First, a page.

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Stop “Shoulding” on Yourself

By Mary Pettigrew

Many of us tend to feel guilt with our lives with MS. We tend to be harsh on ourselves when we are unable to do the things we used to do or things others expect us to do because we used to be able to do them without problems. This article is not necessarily about guilt, yet it is one component of the situation.

We need to stop using words such as “should,” need,” “ought to.” etc. Instead, we need to use words like “want,” “like to,” etc. In other words, we want to do exercise more, we want to call our friends more, we want to take care of ourselves more, and the like. 

I’ll never forget a psychiatrist who told me to stop using the word “need.” She made me realize this one, single word could easily set me up for failure. I could not agree more! 

Make a list – What’s most important to you vs. what you need to do.
What you need to do:
  • What you need to do is stay on top of hygiene – Brush your teeth, shower or bathe, get your dishes done, seek out help when you can’t do any of the above or more to take care of yourself.
  • What you need to do to stay on top of doctor appointments
  • What you need to do to stay in touch with friends and family
  • What you need to do to stay physically healthy
  • What meds we need to take and reasons for and being compliant

What you want to do:
  • What you what to do to get physically fit
  • What you want to do to stay in touch with friends and family
  • What you want to do to get yourself off the bed and onto the projects you desire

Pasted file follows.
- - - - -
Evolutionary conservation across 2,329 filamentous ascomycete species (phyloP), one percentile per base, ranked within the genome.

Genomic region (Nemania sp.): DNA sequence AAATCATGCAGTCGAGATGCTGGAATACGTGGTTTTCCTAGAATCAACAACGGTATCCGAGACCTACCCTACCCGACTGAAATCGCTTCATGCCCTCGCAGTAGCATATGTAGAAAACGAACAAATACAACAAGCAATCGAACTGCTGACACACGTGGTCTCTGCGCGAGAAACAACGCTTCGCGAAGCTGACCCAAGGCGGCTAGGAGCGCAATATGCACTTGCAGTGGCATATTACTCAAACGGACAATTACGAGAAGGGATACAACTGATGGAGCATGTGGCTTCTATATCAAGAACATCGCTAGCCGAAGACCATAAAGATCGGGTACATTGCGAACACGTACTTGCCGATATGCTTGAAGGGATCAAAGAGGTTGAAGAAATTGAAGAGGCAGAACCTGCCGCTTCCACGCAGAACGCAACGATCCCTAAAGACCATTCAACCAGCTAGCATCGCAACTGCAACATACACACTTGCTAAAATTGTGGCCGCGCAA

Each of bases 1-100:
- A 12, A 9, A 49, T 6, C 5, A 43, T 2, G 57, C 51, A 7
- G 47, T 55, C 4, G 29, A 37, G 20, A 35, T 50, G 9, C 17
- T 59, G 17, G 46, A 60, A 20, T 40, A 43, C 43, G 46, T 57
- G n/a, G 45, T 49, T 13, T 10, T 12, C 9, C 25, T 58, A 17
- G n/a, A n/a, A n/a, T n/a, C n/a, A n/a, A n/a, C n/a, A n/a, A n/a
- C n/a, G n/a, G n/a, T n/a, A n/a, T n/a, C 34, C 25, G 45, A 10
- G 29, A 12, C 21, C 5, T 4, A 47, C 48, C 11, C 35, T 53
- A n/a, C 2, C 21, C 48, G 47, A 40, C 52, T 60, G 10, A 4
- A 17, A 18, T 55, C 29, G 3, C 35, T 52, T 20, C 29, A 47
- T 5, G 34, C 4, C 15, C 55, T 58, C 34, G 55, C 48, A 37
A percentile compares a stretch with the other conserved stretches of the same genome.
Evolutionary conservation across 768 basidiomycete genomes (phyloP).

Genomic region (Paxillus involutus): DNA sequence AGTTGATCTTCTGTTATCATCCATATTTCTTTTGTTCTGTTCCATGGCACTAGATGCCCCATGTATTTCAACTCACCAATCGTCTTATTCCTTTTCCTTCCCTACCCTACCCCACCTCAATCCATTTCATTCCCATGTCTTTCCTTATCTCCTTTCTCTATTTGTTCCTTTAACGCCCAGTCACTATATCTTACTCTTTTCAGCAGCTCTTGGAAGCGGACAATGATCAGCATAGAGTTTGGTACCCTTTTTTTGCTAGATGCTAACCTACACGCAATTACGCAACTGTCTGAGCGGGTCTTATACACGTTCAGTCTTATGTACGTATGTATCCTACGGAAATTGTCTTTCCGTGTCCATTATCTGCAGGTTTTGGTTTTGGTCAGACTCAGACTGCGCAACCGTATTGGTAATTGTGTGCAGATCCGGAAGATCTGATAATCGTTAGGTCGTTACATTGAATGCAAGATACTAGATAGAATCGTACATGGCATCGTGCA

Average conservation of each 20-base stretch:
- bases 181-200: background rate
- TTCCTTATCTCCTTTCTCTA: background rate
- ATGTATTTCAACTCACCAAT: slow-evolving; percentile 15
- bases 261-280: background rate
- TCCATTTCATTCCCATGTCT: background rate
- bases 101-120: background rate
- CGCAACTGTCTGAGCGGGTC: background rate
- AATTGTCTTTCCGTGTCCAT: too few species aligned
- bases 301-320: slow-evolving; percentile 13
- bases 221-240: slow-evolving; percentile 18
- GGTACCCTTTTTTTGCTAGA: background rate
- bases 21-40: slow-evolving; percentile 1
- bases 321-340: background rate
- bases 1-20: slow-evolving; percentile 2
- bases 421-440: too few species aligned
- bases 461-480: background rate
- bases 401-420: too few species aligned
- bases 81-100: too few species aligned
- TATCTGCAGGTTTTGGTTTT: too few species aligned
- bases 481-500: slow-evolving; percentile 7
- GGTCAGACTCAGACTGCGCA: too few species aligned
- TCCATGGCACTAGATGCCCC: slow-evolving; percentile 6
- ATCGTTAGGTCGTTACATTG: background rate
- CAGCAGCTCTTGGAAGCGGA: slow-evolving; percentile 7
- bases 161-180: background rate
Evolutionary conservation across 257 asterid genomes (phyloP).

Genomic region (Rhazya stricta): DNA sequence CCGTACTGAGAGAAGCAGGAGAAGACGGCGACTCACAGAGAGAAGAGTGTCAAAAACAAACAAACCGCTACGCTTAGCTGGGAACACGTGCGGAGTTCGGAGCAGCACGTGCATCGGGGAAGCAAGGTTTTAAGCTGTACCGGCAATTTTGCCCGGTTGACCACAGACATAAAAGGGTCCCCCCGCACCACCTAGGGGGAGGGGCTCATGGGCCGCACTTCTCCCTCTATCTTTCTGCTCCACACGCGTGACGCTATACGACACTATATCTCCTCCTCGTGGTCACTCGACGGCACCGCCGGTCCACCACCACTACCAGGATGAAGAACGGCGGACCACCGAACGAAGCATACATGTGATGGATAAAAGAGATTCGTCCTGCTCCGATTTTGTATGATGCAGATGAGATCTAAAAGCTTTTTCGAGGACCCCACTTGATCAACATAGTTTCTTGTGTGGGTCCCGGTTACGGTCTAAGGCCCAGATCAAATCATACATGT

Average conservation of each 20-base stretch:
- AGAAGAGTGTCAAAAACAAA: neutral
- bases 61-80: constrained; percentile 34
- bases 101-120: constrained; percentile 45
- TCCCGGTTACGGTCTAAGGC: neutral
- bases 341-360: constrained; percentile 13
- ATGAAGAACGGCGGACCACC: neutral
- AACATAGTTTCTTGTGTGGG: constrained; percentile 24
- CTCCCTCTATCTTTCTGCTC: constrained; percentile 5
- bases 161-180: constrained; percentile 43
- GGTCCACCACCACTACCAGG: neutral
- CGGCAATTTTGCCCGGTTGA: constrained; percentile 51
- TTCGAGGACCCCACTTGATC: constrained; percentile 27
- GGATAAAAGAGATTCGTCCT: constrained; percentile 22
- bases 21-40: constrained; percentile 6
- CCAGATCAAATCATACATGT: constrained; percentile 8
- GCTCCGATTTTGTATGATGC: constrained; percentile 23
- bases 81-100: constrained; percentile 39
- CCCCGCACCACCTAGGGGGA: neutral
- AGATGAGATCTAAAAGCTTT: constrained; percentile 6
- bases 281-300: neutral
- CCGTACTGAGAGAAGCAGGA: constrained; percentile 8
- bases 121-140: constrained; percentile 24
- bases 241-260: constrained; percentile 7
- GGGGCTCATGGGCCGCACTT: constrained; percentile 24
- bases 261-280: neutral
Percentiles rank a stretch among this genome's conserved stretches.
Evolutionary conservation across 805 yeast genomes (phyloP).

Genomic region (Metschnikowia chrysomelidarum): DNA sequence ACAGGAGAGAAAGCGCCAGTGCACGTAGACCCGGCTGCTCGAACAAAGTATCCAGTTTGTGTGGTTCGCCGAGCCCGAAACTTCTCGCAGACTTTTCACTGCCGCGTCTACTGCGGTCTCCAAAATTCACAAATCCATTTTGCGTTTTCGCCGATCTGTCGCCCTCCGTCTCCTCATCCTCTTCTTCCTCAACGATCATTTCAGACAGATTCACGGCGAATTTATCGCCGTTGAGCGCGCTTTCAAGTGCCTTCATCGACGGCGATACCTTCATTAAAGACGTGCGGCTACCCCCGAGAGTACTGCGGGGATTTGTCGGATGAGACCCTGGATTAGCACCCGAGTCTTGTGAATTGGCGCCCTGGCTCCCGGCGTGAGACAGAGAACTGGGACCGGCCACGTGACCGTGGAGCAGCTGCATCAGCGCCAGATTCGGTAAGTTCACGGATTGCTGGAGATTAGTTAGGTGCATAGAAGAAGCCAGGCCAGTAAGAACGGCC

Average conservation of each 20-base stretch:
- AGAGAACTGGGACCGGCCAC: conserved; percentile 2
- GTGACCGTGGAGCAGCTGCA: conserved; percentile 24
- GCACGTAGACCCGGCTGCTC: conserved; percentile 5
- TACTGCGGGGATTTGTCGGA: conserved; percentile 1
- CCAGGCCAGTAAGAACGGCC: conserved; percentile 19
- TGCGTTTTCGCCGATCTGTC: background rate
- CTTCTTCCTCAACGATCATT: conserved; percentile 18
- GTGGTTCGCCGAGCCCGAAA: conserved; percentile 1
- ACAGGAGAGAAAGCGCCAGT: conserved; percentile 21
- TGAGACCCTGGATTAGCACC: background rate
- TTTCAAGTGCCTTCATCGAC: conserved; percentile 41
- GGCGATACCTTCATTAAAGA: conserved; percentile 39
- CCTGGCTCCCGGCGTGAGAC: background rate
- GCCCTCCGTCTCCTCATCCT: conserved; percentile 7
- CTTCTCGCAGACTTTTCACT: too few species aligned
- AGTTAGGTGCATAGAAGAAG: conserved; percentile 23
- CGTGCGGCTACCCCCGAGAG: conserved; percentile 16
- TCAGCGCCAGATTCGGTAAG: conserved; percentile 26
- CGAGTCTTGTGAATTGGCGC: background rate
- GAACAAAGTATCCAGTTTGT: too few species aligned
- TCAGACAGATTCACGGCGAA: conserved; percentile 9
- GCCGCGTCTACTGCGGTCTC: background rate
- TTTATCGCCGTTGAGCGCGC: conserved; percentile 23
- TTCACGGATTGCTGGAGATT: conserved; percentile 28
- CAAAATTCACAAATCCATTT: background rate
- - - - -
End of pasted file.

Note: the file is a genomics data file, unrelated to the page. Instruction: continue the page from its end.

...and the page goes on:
• What you want to do to start eating better
  • What we want to do to stay compliant with meds and why
  • Find our ways to help ways to stay on top of such things you want to do.

Make another list on things to anticipate failure or success:
  • Problem days or times that I anticipate
  • Plans for overcoming those days or times

Anxiety, OCD, and procrastination can play a big part in this. When we have MS, these two factors can play an even bigger part. There are options to look into. Here are a few links which may be of help. 
  • The Anxiety Disorder Association of America www.adaa.org
  • National Mental Health Association www.nmha.org
  • OCD – Obsessive Compulsive Disorder Support Group
  • National Alliance on Mental Illness www.nami.org

There are a lot of reasons why we can’t or do not do the things we want to do. Part of it is guilt. Part of it is procrastination and part of it is not knowing how, where, or when to start the process of forgiving ourselves. We must stop “shoulding” all over ourselves. Each of us has a different way of living and doing our day-to-day things, but the point is we must stop “shoulding” ourselves. Even if we simply change our verbiage, that’s a great start.